One day last summer (2021), I was on my back porch. I lifted a tarp I keep over my cabinets so I could close the door, something I’ve done without thought dozens of times. A wasp flew out from under the tarp at warp speed and stung my hand so hard and painfully that it felt like a blow. For a moment I didn’t know what happened, but my hand hurt like hell, and I realized that a stinging insect had gotten me and that there were more of them.
I yelled and scrambled back into my house, frantically scanning to make sure no wasps had come in the door with me. I slammed the storm door and the wooden door inside it. But the wooden door doesn’t latch all the way in the summer and wouldn’t stay shut. I needed to get away from that wasp and its colleagues so badly that I leaned on the wooden door with all my body weight for an embarrassingly long time, on the off chance that a wasp might be between the doors. I recovered slowly from my scare. My hand throbbed and started to swell.
A New Experience
I’ve always gotten along very well with stinging insects. I am a gardener and around bees and wasps a lot in the yard. I have gotten very close to paper wasps on my porch before, in many situations. I’ve always felt friendly toward these creatures and have never panicked when they buzzed around me. When I sit on my porch steps, I sometimes hear the wasps chewing on the cardboard I have stapled there. You can tell how close I was when I made this cute video of a different species of paper wasp to capture the chomping noises.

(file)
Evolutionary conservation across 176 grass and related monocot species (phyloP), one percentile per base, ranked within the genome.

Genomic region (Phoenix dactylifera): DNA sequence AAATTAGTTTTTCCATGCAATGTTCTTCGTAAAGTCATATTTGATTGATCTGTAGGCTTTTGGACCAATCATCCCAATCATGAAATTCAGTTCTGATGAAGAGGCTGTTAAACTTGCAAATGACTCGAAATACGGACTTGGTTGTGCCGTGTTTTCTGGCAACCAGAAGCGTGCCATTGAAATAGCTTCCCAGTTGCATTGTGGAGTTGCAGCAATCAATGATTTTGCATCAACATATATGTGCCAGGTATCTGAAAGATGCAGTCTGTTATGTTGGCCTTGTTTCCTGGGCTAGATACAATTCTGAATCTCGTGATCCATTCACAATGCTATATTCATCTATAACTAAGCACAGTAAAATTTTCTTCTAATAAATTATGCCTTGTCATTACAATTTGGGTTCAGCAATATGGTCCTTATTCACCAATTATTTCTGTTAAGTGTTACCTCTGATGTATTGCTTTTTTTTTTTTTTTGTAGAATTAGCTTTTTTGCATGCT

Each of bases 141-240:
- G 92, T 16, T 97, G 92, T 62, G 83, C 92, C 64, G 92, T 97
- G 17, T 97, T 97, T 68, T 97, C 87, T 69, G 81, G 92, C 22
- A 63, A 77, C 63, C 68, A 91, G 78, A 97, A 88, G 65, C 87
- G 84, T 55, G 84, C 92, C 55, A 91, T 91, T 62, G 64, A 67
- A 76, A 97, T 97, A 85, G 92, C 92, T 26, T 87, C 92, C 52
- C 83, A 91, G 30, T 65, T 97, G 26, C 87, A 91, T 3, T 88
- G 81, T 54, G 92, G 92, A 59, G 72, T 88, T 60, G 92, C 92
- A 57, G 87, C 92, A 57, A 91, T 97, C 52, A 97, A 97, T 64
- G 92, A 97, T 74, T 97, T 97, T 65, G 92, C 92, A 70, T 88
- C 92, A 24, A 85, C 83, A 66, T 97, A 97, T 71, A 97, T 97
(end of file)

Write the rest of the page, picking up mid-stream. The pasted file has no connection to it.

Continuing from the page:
I’ve had a few stings in my life. I got stung by honeybees a couple of times as a kid when I accidentally stepped on them. I’ve been stung three times by yellow jackets as an adult, but these were not bad stings. In each case, they felt like “warning” stings, as if they weren’t full strength. These stings didn’t swell up much and went away within a day.
This was different.
The Surprise Factor
The sting was painful. But the shock was worse. I’ve written before about my experience of drinking a big swig of sour milk as a kid. The experience was a disgusting shock, in part because I didn’t understand what was happening. I was young; I didn’t even know milk could go sour. That intense experience changed my behavior for life.